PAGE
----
On the other hand, perhaps the first person ever to employ the term “genocide” (Folkmord) regarding the Armenians was the Swedish writer and traveler Maria Anholm, in her 1906 book on the Hamidian massacres.1 Folkmord was used again by Hjalmar Branting, Social Democratic leader and later a Nobel laureate and three-time prime minister—at a huge public meeting in March 1917, arguing that the recent destruction of the Armenians was “systematic” and “without counterpart” (p. 209). The assembly unanimously called on their government, “alone or in cooperation with other neutrals,” to “put in their word” for the Armenians in “quarters where . . . influence can be exercised” (pp. 214f). Did this breathtakingly anodyne resolution have anything to do with the fall, three days later, of Prime Minister Hjalmar Hammarskjöld, thought to be friendly to Germany? If so, Gunner does not mention it. The modest demand to “put in a word” for the Armenians was rebuffed by Sweden’s foreign minister as “interfering in the domestic affairs” of another land.

Readers might wish for more context. Did Swedes lean towards the Entente or the Central Powers? What were the constraints on their governments—with the British navy so close and German food supplies so far? By the end of the war, Sweden was sometimes described as near starvation. Does that help account for why, when newspaper headlines announced “Armenia must be saved” (p. 289), its government declined requests to extend humanitarian assistance? In 1920 Sweden refused a League of Nations mandate over the short-lived Republic of Armenia (although it is not clear that one was ever formally offered).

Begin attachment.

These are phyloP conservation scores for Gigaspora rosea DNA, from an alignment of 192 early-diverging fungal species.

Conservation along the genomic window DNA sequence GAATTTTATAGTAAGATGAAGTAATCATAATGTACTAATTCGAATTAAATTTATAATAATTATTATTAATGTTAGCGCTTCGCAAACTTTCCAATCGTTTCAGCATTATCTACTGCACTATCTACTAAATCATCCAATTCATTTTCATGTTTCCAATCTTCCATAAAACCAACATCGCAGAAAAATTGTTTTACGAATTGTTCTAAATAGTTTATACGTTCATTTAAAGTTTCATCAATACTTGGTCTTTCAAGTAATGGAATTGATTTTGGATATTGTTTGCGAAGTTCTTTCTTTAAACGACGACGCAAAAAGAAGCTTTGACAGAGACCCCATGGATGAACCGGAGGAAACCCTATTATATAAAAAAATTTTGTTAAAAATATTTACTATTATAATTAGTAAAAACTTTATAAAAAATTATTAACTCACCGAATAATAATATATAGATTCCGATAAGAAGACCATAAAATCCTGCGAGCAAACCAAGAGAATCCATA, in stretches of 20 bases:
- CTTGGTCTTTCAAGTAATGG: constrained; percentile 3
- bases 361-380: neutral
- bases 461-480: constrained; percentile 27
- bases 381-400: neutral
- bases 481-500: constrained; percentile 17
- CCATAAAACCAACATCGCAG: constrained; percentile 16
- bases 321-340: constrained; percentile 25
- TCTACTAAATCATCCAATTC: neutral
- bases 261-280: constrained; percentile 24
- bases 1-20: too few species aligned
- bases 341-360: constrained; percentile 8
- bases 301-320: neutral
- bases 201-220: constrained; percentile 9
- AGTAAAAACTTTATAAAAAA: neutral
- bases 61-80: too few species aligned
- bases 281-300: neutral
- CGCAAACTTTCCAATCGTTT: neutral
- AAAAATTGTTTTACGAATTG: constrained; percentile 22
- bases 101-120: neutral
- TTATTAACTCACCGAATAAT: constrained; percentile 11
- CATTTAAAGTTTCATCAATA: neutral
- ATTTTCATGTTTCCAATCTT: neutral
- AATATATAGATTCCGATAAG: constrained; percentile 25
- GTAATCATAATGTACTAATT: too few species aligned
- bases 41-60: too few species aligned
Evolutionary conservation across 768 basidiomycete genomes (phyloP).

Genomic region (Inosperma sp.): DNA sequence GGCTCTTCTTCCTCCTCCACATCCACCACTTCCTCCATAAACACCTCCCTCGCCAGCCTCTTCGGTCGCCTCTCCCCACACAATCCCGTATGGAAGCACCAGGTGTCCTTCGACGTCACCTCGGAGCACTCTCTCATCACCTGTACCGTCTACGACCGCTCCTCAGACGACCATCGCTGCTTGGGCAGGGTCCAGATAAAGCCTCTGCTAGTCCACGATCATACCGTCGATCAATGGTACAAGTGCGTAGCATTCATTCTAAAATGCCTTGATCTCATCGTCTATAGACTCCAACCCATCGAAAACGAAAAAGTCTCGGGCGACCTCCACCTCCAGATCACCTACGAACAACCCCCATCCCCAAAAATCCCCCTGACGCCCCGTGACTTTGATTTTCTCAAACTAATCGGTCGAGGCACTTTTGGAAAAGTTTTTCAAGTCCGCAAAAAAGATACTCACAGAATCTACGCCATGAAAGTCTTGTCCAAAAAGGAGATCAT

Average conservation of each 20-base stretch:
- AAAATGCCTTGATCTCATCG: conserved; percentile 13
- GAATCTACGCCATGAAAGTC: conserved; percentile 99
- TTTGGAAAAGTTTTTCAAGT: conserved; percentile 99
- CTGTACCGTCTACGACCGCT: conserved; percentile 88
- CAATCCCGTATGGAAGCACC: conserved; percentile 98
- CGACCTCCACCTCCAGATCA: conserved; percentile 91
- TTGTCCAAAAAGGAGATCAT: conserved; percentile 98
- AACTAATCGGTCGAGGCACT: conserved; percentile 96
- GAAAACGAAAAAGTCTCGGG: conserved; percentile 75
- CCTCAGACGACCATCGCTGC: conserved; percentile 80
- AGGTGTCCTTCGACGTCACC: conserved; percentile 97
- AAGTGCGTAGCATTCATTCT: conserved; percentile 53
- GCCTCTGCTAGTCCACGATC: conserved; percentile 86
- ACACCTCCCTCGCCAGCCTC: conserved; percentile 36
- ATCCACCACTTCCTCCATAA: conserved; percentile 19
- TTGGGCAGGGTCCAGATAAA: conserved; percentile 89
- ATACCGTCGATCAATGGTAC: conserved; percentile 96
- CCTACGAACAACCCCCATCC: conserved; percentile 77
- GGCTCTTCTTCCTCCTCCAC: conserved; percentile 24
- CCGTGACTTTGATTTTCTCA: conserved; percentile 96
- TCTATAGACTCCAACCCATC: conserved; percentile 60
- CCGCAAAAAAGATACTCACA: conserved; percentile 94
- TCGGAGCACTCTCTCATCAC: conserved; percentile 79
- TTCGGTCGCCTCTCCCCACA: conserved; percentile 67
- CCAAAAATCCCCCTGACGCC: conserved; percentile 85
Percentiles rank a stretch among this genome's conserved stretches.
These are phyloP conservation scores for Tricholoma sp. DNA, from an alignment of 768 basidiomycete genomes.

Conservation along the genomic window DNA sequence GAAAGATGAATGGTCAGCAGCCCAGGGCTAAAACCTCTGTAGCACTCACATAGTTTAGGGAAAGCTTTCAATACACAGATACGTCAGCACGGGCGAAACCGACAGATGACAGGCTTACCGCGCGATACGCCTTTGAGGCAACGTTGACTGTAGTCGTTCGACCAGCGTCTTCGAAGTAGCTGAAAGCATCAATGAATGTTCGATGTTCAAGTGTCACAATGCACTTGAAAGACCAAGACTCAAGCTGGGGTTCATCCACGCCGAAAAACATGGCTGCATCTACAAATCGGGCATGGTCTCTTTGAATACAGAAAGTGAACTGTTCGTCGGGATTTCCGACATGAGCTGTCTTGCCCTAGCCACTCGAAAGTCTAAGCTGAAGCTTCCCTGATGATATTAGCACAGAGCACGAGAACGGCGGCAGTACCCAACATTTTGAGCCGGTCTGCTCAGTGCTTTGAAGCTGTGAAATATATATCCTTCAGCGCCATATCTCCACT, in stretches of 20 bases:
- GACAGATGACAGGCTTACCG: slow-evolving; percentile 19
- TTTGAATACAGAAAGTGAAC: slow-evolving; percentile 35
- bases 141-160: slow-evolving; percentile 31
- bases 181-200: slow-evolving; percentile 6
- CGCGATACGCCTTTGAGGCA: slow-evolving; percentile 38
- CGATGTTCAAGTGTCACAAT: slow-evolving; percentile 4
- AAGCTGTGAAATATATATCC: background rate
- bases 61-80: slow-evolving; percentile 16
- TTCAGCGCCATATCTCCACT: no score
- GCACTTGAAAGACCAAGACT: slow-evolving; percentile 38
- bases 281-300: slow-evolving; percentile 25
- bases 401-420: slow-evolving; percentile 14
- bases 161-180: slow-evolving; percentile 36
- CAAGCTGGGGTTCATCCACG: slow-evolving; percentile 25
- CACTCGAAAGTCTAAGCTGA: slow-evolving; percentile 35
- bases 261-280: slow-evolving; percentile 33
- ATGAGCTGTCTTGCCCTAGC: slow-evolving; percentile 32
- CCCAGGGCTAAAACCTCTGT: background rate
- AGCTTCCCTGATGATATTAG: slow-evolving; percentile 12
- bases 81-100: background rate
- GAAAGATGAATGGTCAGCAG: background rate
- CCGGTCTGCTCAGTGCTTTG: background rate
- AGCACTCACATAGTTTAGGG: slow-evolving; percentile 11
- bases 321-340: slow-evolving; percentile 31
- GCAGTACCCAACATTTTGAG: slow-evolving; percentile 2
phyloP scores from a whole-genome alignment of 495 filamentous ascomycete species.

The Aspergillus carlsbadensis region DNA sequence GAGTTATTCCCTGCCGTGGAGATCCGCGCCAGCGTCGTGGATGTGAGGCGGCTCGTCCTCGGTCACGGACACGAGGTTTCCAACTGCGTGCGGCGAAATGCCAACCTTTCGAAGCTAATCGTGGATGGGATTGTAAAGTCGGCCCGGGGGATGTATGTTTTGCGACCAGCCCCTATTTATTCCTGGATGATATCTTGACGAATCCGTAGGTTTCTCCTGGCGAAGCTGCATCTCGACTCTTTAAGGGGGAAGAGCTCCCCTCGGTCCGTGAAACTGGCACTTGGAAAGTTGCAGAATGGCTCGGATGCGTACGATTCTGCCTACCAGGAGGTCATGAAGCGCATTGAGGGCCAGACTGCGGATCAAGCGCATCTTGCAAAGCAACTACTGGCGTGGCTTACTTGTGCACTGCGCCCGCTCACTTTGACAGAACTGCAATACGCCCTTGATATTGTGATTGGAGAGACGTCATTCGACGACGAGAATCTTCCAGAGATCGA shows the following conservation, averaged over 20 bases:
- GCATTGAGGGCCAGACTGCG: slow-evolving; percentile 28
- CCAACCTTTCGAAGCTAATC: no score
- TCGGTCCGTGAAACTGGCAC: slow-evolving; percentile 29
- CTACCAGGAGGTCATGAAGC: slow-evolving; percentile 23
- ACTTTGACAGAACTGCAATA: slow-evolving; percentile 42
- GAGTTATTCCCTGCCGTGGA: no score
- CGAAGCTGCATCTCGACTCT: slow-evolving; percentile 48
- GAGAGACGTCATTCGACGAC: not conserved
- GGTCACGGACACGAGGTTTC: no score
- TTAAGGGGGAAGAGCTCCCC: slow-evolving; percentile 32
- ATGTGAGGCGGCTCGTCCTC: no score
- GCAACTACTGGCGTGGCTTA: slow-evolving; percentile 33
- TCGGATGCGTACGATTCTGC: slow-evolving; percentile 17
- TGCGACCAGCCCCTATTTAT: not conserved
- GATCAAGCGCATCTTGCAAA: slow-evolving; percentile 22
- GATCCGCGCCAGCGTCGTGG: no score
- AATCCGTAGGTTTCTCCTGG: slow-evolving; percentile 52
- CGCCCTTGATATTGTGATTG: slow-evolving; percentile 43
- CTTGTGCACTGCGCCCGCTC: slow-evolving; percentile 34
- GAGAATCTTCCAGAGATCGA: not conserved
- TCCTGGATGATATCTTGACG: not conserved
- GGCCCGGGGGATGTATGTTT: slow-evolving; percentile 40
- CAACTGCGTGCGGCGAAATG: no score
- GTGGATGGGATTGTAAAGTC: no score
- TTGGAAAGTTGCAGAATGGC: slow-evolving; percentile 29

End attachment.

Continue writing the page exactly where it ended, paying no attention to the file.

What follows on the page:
Genocide of Armenians has not been carefully edited. Gunner relays his sources without always noting their contradictions: e.g., the 1909 Adana massacres were the work of the sultan/his opponents; Britain desired postwar Turkey to remain independent/to become...

From: Holocaust and Genocide Studies, Volume 29, Number 3, Winter 2015, Reviewed by Margaret Lavinia Anderson pp. 483-488